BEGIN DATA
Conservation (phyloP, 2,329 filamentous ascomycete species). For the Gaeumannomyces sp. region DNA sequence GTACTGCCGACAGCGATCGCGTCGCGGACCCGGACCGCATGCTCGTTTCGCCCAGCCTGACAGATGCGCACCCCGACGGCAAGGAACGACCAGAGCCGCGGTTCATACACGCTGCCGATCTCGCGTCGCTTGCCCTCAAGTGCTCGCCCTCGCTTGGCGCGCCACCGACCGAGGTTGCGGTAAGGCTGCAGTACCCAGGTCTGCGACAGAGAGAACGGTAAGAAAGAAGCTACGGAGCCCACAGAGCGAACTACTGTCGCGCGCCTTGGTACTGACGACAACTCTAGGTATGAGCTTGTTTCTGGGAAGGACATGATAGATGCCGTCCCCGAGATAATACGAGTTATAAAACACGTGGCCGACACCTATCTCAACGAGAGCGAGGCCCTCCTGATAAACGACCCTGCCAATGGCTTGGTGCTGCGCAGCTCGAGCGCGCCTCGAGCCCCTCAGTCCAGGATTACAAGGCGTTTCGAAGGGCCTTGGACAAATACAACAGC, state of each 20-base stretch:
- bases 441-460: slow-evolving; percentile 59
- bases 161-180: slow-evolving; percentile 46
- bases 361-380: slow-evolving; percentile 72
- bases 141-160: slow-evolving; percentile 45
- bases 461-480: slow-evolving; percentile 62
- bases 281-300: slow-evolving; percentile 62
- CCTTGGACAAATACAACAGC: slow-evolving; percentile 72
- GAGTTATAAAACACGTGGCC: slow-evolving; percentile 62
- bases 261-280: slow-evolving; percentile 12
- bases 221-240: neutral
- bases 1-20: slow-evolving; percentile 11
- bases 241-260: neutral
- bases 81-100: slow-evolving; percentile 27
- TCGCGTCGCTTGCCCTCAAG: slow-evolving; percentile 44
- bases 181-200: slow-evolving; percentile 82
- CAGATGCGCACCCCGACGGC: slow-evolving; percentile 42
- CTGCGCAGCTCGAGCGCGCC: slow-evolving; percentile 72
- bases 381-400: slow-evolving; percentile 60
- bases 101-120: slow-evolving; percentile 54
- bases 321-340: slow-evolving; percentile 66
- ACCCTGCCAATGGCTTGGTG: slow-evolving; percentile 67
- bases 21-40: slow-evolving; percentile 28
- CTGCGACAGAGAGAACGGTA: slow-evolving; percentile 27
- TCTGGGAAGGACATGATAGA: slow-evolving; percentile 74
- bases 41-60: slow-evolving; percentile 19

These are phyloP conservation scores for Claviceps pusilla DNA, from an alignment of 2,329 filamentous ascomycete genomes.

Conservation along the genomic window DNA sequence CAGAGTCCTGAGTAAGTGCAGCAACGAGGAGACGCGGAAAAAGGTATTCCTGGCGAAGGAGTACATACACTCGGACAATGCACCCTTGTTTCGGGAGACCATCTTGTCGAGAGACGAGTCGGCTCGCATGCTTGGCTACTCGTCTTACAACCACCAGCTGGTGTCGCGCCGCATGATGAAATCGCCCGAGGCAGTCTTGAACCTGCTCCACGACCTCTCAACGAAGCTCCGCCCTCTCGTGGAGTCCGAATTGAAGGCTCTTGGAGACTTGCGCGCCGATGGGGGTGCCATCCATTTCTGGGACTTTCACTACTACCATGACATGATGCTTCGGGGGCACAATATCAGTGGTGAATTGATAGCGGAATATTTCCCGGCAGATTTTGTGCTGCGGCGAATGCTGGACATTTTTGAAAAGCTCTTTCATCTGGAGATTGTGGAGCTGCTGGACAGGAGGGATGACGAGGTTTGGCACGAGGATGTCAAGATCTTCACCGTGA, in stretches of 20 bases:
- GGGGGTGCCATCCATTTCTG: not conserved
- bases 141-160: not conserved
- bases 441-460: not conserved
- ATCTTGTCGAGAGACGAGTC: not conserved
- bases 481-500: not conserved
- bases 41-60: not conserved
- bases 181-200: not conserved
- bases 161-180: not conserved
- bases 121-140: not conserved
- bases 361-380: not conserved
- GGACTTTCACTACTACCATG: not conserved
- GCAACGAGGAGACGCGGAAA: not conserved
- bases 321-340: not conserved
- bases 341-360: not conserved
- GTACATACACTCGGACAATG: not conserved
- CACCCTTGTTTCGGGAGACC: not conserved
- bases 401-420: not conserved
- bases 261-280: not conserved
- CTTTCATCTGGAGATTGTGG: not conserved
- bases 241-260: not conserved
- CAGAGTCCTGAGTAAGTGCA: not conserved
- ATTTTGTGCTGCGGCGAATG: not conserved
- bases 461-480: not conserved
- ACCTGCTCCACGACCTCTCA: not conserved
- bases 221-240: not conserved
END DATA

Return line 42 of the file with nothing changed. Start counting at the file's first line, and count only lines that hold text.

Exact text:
- bases 341-360: not conserved